NORTHAMPTON — After much conversation during its June 13 meeting, the Northampton Planning Board decided to continue its discussion about a project at 8 View Ave. until its July 25 meeting.

The project, spearheaded by Sovereign Builders of Westfield, calls for the development of 12 new single-family efficiency units, a new private drive, two bicycle-covered structures that fit eight bikes in both, and a common park space gathering area accessed by a private two-lane dead-end paved access road and pedestrian sidewalks that connect to North Street.

According to Jeff Squire, a principal landscape architect from Berkshire Design Group, a 1,515-square-foot single-family home, a 60-square-foot shed and an asphalt driveway currently sit on the site, which borders a nearby vegetated wetlands to the west.

Squire said that nine of the units will be around 768 square feet and then three larger units will be just over 1,300 square feet and include a 250-square-foot carport. In total, Squire said there will be 18 parking spaces available.

Squire also noted how the lighting on the site is compliant with city regulations and he also presented a plan to the board that illustrated tree removal on site. He said that the project proposes to install new trees on the site and pay funds to the city for remaining mitigation requirements.

He also told the board that the project fits some of the goals of the Sustainable Northampton Comprehensive Plan, particularly the one that speaks to providing affordable high-density housing for mixed incomes with small energy efficient homes.

“This certainly achieves all of those goals,” Squire said. “We approach this project in a way that really tried to focus and enhance the resource areas on the site and the open space … being cognizant of the adjacent residential homes.”

Some of the residents who spoke during the public comment portion of the hearing expressed skepticism about this project because of its possible negative impact on the environment.

Jacqueline McCreanor, a North Street resident and abutter to the project, raised objections to building new units on land that is in proximity to wetlands.

“I do not believe that this project is a responsible action by the city,” McCreanor said. “Building in the wetlands would strip our neighborhood of critical flood control as well as heat mitigation from specific trees.”

Florence resident Jane Myers also expressed concern about the proposed tree removal and building on a nearby wetland. She, and others, also noted how the water table at the site is “excessively high.”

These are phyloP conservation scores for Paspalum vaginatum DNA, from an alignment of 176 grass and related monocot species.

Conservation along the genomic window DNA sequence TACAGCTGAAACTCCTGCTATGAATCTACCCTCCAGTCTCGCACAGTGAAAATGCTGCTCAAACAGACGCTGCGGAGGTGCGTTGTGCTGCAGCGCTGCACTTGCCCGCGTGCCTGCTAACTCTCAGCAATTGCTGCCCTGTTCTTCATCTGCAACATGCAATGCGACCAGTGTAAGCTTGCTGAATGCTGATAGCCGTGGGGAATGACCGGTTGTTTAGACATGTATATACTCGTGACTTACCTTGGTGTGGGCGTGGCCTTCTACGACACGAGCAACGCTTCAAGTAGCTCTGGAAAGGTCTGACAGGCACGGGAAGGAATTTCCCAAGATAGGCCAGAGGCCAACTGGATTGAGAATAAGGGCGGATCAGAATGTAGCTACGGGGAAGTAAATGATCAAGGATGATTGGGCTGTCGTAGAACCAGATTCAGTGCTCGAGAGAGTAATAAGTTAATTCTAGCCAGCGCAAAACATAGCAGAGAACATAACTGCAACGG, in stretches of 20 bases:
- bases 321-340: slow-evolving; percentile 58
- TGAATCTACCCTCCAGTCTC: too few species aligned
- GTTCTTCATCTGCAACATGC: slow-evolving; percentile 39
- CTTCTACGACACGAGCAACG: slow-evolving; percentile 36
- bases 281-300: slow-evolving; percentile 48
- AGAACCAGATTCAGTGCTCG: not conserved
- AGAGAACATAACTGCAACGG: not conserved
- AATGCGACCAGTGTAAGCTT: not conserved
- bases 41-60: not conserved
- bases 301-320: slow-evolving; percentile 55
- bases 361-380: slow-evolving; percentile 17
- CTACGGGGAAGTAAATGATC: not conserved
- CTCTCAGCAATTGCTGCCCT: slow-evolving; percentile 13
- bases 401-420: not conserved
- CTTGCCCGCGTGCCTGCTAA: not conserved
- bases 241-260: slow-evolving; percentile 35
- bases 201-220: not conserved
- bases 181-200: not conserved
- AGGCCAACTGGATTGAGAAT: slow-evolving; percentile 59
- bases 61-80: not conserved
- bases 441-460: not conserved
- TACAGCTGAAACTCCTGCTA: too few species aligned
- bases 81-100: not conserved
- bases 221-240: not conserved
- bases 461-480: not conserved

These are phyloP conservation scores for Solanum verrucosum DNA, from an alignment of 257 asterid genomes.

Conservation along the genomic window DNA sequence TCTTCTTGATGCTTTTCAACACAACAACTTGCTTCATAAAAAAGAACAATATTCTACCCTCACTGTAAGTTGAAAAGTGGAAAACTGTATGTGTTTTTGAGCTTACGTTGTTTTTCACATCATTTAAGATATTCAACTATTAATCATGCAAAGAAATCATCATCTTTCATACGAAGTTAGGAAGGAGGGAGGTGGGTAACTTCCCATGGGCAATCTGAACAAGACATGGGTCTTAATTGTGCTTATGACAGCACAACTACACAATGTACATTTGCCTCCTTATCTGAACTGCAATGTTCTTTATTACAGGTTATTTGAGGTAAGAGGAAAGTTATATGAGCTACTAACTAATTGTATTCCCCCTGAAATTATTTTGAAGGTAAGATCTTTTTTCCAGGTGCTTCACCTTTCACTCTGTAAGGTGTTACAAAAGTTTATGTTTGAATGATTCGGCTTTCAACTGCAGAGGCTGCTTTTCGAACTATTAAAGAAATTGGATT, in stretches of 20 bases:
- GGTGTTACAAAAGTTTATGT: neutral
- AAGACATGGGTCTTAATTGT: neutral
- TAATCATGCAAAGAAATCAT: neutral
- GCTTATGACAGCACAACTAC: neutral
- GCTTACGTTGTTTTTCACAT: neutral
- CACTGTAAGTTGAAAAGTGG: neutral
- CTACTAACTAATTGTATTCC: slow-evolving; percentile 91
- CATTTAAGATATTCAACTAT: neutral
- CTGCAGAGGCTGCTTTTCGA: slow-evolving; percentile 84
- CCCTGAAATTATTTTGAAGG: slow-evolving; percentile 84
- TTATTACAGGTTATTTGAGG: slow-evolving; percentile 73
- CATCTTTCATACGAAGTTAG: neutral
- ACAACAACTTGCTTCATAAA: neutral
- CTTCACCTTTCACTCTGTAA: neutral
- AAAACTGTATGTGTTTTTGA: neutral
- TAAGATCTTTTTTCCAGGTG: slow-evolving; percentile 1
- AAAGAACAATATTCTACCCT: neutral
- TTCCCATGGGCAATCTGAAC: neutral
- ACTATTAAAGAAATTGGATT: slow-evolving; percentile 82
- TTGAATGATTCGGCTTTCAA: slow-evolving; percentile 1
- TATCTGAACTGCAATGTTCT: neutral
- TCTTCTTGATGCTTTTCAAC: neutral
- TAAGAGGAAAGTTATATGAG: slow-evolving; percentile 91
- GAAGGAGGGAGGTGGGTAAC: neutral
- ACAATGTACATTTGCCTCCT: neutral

“I believe these woods and wetlands should be purchased and permanently protected by the city of Northampton,” Myers said. “The residents from this neighborhood deserve protection from climate change just like any other neighborhood in the city.”

A representative from Sovereign Builders, who did not identify himself during the meeting, said that the selection of the property for development was not driven by profit, but rather a desire put something together that is “forward thinking” while also trying to preserve the land in the area.

“The driver is to really do something that works well for the city, that creates housing, but also is attractive and appealing and works with the habitat and the nature,” the applicant said.

Carolyn Misch, the city’s director of planning and sustainability, responded to a number of concerns expressed by the public. She said the carbon impacts for this project are much lower than a similar project that would happen in a “new pristine area” like out in Ryan Road or Florence Road.

She added that these calculations were determined by a tool developed by consultants the city contracts with that determines what the carbon impact of a project is on a given location based on transportation impacts, trees, building impacts and existing buildings.

“We think that, certainly from the Sustainable Northampton Plan, the building standards for these new buildings are highly efficient and addressing units that are more accessible to people because of their size,” Misch said.

The board decided to delay its vote on the project until its July 25 meeting at 7 p.m. because a stormwater report was not ready for the June 13 meeting.

“I appreciate the developer trying to do something different, trying to do something smaller, and perhaps a gamble, perhaps not,” said Planning Board Chair George Kohout. “We’ll see if this project is approved.”